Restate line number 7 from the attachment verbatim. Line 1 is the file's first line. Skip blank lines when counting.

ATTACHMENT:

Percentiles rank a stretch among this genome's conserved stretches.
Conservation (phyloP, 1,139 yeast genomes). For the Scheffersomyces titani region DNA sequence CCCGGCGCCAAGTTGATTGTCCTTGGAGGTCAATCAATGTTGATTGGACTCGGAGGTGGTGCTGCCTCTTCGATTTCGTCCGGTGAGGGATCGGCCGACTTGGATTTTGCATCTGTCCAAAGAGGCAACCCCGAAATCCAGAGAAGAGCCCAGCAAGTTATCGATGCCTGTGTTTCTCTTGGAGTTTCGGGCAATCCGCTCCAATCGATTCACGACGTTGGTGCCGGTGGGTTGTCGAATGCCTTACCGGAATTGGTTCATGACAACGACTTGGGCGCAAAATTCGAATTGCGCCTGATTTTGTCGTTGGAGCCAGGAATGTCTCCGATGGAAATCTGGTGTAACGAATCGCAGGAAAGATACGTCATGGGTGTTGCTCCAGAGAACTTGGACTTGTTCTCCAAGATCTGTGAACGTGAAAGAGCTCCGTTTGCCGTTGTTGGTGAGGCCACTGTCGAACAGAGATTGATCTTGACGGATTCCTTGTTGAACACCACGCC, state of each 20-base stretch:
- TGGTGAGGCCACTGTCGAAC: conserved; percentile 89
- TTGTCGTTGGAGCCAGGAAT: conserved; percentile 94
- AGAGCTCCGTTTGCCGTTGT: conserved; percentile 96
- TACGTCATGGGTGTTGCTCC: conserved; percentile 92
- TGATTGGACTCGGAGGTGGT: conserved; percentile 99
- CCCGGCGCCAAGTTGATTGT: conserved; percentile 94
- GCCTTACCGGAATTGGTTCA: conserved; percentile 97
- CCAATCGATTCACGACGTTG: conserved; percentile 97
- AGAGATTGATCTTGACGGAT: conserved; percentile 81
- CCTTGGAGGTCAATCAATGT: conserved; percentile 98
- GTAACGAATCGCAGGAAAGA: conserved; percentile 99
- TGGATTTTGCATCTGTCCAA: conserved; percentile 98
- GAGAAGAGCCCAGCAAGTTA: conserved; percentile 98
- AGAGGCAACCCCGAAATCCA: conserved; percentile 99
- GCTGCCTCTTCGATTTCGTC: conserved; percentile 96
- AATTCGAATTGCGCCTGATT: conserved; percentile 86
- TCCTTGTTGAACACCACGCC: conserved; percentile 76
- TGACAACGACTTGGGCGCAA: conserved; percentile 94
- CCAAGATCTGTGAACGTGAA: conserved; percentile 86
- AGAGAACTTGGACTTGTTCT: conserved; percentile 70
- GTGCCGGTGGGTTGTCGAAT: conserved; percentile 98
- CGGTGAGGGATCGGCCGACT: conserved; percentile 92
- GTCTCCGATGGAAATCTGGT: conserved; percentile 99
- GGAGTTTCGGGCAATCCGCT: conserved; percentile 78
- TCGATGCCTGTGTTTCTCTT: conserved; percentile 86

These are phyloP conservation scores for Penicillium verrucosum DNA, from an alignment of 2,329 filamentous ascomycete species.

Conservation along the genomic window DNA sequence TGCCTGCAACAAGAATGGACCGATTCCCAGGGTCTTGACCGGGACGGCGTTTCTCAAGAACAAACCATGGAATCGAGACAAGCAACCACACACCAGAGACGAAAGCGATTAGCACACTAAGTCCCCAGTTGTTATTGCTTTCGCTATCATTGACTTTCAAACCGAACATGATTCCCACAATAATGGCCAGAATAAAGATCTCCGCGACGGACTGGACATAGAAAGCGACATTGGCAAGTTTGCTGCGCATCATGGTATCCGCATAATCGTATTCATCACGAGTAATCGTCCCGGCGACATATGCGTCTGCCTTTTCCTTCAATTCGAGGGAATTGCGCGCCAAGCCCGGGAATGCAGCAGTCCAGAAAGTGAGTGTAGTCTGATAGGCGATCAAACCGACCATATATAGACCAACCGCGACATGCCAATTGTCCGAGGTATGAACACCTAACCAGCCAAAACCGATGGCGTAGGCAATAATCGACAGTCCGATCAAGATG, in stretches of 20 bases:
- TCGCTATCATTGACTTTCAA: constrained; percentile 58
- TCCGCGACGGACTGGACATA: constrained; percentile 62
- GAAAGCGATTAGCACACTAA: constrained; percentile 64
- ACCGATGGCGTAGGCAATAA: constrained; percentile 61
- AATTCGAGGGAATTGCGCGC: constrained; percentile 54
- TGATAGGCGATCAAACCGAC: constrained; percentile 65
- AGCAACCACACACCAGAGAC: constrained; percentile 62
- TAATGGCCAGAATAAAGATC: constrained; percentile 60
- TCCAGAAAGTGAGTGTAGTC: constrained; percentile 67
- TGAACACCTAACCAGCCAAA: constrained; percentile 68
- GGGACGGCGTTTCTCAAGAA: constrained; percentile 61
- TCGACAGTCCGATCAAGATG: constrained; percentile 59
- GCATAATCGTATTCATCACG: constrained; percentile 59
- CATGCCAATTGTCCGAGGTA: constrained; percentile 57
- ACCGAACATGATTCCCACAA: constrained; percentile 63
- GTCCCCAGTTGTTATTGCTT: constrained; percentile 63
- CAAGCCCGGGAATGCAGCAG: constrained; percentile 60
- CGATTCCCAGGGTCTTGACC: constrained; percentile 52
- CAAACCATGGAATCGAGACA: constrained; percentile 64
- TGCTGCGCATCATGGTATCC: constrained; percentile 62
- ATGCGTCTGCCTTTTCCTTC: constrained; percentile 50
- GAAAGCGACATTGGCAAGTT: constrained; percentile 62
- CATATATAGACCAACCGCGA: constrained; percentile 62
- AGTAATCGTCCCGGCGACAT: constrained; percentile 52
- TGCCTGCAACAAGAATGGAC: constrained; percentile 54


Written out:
- TGATTGGACTCGGAGGTGGT: conserved; percentile 99